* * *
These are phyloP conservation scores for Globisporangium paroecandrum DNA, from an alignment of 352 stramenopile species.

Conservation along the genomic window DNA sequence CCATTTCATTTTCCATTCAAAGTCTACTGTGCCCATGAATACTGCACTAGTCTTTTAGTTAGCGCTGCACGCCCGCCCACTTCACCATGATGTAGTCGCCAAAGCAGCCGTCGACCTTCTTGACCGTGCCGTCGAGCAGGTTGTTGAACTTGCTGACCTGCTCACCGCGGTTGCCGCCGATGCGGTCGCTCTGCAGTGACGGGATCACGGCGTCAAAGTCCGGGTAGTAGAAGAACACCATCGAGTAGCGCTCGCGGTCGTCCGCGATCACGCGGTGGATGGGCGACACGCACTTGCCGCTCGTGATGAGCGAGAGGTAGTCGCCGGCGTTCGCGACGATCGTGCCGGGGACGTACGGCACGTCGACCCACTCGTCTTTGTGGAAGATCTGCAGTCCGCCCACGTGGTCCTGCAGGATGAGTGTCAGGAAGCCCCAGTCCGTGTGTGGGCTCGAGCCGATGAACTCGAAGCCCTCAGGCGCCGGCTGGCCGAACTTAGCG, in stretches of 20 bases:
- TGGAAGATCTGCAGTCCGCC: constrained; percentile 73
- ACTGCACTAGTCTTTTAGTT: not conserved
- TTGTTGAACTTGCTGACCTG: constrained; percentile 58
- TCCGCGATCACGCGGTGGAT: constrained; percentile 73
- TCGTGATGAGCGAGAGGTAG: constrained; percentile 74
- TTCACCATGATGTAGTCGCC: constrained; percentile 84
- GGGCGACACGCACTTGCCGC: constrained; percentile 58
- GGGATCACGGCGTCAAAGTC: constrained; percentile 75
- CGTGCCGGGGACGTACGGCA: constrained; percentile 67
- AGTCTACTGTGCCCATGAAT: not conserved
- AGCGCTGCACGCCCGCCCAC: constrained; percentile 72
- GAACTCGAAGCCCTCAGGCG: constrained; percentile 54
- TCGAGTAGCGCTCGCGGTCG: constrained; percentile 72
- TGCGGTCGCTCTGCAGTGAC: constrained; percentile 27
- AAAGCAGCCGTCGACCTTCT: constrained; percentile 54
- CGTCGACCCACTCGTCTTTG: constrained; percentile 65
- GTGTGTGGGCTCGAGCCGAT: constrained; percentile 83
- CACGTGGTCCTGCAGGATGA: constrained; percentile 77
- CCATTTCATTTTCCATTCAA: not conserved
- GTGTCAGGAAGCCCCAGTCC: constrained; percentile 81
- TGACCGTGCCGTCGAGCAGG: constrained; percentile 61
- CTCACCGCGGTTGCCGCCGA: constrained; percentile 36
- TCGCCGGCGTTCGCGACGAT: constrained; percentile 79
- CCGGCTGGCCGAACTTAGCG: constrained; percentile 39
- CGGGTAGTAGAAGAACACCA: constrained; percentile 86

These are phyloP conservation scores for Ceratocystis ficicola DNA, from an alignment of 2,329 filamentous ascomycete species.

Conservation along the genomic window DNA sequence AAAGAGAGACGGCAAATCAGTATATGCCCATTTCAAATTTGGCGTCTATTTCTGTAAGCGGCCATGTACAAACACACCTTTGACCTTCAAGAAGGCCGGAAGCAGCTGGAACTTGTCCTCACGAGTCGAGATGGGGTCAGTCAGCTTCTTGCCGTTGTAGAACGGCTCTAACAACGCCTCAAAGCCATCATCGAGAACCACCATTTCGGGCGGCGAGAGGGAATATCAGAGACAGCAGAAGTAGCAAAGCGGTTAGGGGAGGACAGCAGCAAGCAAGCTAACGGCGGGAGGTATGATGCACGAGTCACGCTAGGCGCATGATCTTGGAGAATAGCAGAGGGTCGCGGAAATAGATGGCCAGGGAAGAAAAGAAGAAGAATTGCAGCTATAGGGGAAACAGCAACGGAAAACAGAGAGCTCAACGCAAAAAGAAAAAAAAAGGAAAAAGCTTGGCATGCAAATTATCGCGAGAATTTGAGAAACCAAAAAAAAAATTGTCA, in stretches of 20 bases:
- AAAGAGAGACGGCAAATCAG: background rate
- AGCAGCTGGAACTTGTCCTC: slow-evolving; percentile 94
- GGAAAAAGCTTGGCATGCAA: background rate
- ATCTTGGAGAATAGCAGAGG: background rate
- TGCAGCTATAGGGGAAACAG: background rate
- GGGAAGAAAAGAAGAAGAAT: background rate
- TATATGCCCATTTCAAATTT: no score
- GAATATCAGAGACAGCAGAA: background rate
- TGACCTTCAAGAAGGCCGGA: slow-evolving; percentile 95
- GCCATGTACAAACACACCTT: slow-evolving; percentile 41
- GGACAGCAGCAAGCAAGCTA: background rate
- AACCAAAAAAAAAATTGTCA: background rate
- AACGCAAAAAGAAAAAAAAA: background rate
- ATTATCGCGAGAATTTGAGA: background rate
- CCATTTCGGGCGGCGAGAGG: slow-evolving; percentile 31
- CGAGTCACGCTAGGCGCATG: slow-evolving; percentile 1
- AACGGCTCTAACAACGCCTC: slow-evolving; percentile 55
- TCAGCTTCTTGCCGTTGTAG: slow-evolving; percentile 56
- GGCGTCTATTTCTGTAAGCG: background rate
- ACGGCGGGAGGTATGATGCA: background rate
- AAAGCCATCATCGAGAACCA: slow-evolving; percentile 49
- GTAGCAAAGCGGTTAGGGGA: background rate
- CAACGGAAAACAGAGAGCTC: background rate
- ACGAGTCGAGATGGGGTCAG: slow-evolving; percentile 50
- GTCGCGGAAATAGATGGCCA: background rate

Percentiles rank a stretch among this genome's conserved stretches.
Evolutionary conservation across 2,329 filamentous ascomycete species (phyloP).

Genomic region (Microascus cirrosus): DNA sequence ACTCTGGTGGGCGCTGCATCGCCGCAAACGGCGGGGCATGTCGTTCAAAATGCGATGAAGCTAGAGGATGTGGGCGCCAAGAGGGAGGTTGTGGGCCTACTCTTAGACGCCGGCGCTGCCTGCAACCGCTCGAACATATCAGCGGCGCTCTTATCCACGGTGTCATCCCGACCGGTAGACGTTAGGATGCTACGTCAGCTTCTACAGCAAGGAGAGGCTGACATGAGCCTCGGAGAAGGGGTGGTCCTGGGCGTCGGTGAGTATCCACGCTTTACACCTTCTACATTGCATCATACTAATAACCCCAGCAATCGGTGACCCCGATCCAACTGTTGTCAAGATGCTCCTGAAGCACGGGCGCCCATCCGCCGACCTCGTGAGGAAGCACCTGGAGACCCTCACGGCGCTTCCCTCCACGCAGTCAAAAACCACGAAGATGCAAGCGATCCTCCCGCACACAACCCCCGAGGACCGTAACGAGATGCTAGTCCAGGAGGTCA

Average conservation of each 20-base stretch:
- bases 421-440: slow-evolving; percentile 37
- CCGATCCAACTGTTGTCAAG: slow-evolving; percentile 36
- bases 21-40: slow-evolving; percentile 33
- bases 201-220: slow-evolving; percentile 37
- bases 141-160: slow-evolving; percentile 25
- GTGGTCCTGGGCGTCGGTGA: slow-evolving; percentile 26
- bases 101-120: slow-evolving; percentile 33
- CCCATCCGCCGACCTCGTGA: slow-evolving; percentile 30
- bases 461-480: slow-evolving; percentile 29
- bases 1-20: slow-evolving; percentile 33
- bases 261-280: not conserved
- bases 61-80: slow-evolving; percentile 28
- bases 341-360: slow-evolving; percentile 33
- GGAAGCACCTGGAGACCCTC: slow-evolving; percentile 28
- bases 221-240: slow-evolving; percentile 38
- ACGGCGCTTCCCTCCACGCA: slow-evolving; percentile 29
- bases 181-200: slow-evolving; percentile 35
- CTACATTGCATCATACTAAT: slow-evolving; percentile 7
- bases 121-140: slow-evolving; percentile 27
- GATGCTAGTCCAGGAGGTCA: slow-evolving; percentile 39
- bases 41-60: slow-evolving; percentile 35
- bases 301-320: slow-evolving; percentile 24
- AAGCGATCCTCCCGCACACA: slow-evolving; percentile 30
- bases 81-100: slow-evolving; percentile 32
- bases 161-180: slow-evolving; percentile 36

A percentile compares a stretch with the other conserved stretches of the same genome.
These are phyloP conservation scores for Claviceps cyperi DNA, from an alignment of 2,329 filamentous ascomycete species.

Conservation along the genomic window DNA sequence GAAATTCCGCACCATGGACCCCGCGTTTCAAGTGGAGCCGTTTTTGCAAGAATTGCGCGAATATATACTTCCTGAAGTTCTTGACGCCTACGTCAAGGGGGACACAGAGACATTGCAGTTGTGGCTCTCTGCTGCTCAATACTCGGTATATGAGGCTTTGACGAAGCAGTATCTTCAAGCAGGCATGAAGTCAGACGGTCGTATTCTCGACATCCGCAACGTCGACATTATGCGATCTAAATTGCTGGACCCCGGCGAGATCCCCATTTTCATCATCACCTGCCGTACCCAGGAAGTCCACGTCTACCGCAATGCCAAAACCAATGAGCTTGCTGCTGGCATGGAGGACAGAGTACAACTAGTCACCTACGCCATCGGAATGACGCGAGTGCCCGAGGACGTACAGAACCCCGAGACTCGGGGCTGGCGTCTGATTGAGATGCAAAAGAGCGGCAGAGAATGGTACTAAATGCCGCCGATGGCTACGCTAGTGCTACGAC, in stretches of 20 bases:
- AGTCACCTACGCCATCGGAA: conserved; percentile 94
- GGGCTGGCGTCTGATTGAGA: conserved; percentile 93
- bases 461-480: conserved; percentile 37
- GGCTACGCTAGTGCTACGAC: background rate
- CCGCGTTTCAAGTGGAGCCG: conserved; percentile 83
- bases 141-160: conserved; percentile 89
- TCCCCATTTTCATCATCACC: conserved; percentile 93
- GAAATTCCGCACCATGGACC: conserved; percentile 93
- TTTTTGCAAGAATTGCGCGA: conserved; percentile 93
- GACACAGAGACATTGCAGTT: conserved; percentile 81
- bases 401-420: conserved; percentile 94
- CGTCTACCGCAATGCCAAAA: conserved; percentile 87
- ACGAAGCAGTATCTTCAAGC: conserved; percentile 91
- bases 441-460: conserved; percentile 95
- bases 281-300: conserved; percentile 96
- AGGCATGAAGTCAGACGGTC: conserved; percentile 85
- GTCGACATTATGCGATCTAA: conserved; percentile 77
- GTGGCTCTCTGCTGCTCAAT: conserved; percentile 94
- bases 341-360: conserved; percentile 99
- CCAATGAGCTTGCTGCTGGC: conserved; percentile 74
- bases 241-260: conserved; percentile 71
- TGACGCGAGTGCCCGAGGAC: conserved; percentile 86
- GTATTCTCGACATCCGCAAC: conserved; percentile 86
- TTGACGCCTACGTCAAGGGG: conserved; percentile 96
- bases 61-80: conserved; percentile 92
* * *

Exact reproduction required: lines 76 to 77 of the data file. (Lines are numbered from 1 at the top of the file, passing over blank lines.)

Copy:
- CTACATTGCATCATACTAAT: slow-evolving; percentile 7
- bases 121-140: slow-evolving; percentile 27